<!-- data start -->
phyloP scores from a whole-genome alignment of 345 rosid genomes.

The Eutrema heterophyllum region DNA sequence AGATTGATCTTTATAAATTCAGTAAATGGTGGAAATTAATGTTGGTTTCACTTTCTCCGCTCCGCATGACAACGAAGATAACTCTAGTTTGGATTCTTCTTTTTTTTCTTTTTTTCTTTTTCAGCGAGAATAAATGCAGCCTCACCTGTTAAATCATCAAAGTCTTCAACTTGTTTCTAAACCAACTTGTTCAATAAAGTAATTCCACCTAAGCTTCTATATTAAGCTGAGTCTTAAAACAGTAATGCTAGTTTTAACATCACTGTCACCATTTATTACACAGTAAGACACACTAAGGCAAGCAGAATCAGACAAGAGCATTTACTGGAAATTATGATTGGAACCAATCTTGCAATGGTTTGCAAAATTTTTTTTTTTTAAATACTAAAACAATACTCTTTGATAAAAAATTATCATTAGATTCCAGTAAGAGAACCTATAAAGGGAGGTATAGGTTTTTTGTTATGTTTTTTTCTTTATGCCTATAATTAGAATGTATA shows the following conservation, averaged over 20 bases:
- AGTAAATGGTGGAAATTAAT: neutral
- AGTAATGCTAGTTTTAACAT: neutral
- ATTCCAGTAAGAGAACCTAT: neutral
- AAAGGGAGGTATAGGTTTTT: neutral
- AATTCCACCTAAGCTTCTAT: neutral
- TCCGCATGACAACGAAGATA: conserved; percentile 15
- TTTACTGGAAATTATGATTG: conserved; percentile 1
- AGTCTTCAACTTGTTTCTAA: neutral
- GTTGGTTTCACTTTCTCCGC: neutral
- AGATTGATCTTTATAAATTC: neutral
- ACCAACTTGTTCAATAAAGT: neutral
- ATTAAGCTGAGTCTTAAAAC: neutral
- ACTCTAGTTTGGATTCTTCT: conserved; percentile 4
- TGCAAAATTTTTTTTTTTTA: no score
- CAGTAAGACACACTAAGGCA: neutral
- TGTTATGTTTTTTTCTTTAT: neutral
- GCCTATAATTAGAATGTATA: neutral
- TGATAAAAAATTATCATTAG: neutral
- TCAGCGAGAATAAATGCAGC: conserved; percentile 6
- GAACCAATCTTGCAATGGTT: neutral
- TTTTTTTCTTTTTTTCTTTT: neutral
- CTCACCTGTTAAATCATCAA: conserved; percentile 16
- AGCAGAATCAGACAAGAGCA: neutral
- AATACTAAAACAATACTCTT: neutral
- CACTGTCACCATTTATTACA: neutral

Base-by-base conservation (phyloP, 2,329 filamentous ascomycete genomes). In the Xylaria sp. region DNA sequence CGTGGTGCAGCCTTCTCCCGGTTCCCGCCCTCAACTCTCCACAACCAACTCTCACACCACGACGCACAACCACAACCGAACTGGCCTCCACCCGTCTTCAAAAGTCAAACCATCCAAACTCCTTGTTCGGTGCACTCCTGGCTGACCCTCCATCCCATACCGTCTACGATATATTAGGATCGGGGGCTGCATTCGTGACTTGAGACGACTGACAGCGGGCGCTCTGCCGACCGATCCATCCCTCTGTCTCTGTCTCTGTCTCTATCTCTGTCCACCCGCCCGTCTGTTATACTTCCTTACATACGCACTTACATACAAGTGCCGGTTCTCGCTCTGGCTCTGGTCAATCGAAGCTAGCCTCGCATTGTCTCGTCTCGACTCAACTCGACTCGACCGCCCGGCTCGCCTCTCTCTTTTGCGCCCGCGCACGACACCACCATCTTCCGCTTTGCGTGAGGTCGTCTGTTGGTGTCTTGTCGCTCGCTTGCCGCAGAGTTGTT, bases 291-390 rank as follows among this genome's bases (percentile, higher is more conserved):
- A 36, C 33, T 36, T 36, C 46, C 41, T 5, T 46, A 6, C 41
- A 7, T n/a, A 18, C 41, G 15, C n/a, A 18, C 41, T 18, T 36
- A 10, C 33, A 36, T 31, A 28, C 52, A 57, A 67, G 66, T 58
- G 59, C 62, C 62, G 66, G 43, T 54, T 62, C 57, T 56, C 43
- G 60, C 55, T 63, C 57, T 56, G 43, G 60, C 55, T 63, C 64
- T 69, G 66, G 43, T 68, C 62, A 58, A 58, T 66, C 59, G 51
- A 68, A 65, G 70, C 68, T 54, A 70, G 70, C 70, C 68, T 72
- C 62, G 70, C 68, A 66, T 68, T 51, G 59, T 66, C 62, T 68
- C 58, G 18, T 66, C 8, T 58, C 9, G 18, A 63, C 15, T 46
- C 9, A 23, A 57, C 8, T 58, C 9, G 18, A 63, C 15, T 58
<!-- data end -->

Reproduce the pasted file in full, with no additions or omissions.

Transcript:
phyloP scores from a whole-genome alignment of 345 rosid genomes.

The Eutrema heterophyllum region DNA sequence AGATTGATCTTTATAAATTCAGTAAATGGTGGAAATTAATGTTGGTTTCACTTTCTCCGCTCCGCATGACAACGAAGATAACTCTAGTTTGGATTCTTCTTTTTTTTCTTTTTTTCTTTTTCAGCGAGAATAAATGCAGCCTCACCTGTTAAATCATCAAAGTCTTCAACTTGTTTCTAAACCAACTTGTTCAATAAAGTAATTCCACCTAAGCTTCTATATTAAGCTGAGTCTTAAAACAGTAATGCTAGTTTTAACATCACTGTCACCATTTATTACACAGTAAGACACACTAAGGCAAGCAGAATCAGACAAGAGCATTTACTGGAAATTATGATTGGAACCAATCTTGCAATGGTTTGCAAAATTTTTTTTTTTTAAATACTAAAACAATACTCTTTGATAAAAAATTATCATTAGATTCCAGTAAGAGAACCTATAAAGGGAGGTATAGGTTTTTTGTTATGTTTTTTTCTTTATGCCTATAATTAGAATGTATA shows the following conservation, averaged over 20 bases:
- AGTAAATGGTGGAAATTAAT: neutral
- AGTAATGCTAGTTTTAACAT: neutral
- ATTCCAGTAAGAGAACCTAT: neutral
- AAAGGGAGGTATAGGTTTTT: neutral
- AATTCCACCTAAGCTTCTAT: neutral
- TCCGCATGACAACGAAGATA: conserved; percentile 15
- TTTACTGGAAATTATGATTG: conserved; percentile 1
- AGTCTTCAACTTGTTTCTAA: neutral
- GTTGGTTTCACTTTCTCCGC: neutral
- AGATTGATCTTTATAAATTC: neutral
- ACCAACTTGTTCAATAAAGT: neutral
- ATTAAGCTGAGTCTTAAAAC: neutral
- ACTCTAGTTTGGATTCTTCT: conserved; percentile 4
- TGCAAAATTTTTTTTTTTTA: no score
- CAGTAAGACACACTAAGGCA: neutral
- TGTTATGTTTTTTTCTTTAT: neutral
- GCCTATAATTAGAATGTATA: neutral
- TGATAAAAAATTATCATTAG: neutral
- TCAGCGAGAATAAATGCAGC: conserved; percentile 6
- GAACCAATCTTGCAATGGTT: neutral
- TTTTTTTCTTTTTTTCTTTT: neutral
- CTCACCTGTTAAATCATCAA: conserved; percentile 16
- AGCAGAATCAGACAAGAGCA: neutral
- AATACTAAAACAATACTCTT: neutral
- CACTGTCACCATTTATTACA: neutral

Base-by-base conservation (phyloP, 2,329 filamentous ascomycete genomes). In the Xylaria sp. region DNA sequence CGTGGTGCAGCCTTCTCCCGGTTCCCGCCCTCAACTCTCCACAACCAACTCTCACACCACGACGCACAACCACAACCGAACTGGCCTCCACCCGTCTTCAAAAGTCAAACCATCCAAACTCCTTGTTCGGTGCACTCCTGGCTGACCCTCCATCCCATACCGTCTACGATATATTAGGATCGGGGGCTGCATTCGTGACTTGAGACGACTGACAGCGGGCGCTCTGCCGACCGATCCATCCCTCTGTCTCTGTCTCTGTCTCTATCTCTGTCCACCCGCCCGTCTGTTATACTTCCTTACATACGCACTTACATACAAGTGCCGGTTCTCGCTCTGGCTCTGGTCAATCGAAGCTAGCCTCGCATTGTCTCGTCTCGACTCAACTCGACTCGACCGCCCGGCTCGCCTCTCTCTTTTGCGCCCGCGCACGACACCACCATCTTCCGCTTTGCGTGAGGTCGTCTGTTGGTGTCTTGTCGCTCGCTTGCCGCAGAGTTGTT, bases 291-390 rank as follows among this genome's bases (percentile, higher is more conserved):
- A 36, C 33, T 36, T 36, C 46, C 41, T 5, T 46, A 6, C 41
- A 7, T n/a, A 18, C 41, G 15, C n/a, A 18, C 41, T 18, T 36
- A 10, C 33, A 36, T 31, A 28, C 52, A 57, A 67, G 66, T 58
- G 59, C 62, C 62, G 66, G 43, T 54, T 62, C 57, T 56, C 43
- G 60, C 55, T 63, C 57, T 56, G 43, G 60, C 55, T 63, C 64
- T 69, G 66, G 43, T 68, C 62, A 58, A 58, T 66, C 59, G 51
- A 68, A 65, G 70, C 68, T 54, A 70, G 70, C 70, C 68, T 72
- C 62, G 70, C 68, A 66, T 68, T 51, G 59, T 66, C 62, T 68
- C 58, G 18, T 66, C 8, T 58, C 9, G 18, A 63, C 15, T 46
- C 9, A 23, A 57, C 8, T 58, C 9, G 18, A 63, C 15, T 58